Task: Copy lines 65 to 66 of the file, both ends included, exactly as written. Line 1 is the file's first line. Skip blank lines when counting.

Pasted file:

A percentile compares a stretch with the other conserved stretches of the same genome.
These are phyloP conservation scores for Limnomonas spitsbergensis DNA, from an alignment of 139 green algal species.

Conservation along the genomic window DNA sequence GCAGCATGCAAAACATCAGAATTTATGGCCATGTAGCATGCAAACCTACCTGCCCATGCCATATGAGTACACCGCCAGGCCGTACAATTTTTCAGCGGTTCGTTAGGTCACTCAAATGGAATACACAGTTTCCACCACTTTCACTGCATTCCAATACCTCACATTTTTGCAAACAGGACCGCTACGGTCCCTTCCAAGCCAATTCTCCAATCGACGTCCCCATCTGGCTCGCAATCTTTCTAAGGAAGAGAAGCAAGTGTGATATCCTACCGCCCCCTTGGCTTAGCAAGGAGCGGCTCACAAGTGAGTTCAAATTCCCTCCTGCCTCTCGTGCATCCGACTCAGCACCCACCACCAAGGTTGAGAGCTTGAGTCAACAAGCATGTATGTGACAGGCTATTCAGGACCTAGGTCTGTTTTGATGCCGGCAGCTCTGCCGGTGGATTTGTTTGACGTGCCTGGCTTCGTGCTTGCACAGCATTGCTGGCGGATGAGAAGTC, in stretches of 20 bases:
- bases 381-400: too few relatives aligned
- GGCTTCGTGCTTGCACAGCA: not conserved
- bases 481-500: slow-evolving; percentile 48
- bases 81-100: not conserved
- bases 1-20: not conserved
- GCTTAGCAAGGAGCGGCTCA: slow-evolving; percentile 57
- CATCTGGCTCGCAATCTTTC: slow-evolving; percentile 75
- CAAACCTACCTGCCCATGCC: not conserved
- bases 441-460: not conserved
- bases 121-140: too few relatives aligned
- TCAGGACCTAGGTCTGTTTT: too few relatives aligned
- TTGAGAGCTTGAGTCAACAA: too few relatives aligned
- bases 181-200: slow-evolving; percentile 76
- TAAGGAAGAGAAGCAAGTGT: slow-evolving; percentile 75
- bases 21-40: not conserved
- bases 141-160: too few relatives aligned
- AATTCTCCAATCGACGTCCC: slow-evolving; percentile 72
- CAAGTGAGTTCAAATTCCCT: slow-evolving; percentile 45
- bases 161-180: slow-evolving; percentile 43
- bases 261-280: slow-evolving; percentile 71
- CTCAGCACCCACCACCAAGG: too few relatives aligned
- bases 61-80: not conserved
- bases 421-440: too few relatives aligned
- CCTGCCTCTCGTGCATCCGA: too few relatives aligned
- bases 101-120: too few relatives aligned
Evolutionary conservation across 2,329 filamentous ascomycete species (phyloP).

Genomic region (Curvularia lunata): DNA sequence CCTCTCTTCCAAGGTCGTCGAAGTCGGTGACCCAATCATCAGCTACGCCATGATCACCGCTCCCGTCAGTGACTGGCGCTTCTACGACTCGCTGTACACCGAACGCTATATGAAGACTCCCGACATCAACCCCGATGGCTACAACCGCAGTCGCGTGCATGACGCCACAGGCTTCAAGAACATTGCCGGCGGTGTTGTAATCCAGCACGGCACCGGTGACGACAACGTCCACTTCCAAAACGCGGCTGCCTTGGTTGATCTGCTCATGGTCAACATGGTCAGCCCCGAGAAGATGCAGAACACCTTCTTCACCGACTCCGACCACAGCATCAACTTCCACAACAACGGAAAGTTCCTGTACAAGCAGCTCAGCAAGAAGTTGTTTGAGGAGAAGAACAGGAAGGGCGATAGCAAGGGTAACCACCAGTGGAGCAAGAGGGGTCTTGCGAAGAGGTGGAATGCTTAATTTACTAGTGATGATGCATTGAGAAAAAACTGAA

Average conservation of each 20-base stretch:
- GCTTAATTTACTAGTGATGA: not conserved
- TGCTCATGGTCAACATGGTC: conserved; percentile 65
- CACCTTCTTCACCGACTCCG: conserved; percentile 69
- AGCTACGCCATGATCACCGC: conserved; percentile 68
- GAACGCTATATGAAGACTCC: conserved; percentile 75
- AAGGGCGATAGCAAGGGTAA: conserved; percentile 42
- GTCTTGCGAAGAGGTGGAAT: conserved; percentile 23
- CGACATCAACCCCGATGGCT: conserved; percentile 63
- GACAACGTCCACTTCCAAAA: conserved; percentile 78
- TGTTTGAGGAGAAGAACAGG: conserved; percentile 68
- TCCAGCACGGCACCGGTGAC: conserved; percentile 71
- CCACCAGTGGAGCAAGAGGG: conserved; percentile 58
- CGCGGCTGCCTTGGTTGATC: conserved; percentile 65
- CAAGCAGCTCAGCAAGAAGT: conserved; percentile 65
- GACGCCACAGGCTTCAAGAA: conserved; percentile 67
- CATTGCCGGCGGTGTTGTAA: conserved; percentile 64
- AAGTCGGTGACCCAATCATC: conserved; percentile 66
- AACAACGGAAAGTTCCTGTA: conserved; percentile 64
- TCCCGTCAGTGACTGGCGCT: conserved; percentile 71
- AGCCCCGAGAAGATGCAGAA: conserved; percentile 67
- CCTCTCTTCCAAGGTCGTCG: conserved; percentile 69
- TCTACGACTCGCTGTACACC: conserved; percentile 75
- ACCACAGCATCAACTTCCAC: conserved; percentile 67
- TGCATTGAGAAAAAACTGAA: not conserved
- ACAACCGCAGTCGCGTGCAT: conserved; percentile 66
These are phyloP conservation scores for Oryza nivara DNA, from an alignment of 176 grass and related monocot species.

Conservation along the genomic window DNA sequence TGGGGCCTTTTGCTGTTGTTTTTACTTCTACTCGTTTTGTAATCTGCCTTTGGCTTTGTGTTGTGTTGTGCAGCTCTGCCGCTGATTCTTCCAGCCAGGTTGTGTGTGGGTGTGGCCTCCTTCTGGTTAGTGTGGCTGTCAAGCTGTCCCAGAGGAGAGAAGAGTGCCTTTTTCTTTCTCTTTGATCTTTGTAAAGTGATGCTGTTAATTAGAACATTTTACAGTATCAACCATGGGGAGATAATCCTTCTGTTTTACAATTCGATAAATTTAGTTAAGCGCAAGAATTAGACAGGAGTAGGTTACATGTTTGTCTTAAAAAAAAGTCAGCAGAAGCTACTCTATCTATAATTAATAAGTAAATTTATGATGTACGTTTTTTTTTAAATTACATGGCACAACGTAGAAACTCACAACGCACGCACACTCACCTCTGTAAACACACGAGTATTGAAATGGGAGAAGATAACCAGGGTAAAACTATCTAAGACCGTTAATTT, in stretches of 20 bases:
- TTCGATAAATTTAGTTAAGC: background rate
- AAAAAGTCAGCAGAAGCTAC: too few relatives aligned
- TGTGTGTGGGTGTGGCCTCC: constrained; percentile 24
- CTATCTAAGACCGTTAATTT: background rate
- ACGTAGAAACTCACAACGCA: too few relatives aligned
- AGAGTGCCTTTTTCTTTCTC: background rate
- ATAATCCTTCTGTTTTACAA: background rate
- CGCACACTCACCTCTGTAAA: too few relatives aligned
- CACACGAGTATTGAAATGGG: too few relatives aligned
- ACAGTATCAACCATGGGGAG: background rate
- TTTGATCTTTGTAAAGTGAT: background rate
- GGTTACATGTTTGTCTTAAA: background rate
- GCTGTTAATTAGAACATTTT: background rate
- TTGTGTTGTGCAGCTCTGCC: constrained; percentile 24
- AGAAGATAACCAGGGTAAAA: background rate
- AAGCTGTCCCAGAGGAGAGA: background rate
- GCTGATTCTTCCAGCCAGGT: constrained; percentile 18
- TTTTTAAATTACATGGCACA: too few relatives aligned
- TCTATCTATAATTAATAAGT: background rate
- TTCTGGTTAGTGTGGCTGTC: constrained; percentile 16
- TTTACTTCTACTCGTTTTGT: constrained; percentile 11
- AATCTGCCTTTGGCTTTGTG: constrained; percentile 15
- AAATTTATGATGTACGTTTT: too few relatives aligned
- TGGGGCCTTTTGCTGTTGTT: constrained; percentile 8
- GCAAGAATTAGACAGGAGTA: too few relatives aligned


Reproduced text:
- ATAATCCTTCTGTTTTACAA: background rate
- CGCACACTCACCTCTGTAAA: too few relatives aligned